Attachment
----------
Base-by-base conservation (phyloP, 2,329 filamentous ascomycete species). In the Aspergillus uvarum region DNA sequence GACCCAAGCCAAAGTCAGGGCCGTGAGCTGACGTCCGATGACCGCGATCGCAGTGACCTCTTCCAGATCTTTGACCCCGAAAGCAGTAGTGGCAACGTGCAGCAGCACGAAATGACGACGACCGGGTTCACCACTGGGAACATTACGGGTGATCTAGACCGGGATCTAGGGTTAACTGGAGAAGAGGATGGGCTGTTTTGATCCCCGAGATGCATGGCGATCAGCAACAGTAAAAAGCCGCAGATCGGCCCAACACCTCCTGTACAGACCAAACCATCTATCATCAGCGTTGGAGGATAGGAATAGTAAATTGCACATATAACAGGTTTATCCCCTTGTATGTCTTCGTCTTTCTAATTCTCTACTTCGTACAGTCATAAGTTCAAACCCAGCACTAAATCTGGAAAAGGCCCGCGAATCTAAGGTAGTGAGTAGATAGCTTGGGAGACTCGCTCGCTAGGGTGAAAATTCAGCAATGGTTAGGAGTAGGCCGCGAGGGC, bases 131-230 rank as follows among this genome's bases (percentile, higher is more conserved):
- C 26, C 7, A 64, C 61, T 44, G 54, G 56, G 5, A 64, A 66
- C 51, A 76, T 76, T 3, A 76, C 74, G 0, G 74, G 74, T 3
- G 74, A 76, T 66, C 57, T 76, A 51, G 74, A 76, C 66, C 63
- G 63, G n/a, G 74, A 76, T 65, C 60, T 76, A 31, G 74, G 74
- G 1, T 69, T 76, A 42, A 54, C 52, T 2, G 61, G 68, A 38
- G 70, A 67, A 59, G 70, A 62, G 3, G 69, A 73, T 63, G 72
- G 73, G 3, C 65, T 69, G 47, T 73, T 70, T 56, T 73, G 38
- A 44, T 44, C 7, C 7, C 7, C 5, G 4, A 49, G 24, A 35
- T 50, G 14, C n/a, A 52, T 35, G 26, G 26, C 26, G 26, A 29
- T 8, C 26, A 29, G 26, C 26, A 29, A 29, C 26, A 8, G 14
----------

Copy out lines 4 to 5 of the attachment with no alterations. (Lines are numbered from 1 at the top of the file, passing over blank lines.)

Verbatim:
- G 74, A 76, T 66, C 57, T 76, A 51, G 74, A 76, C 66, C 63
- G 63, G n/a, G 74, A 76, T 65, C 60, T 76, A 31, G 74, G 74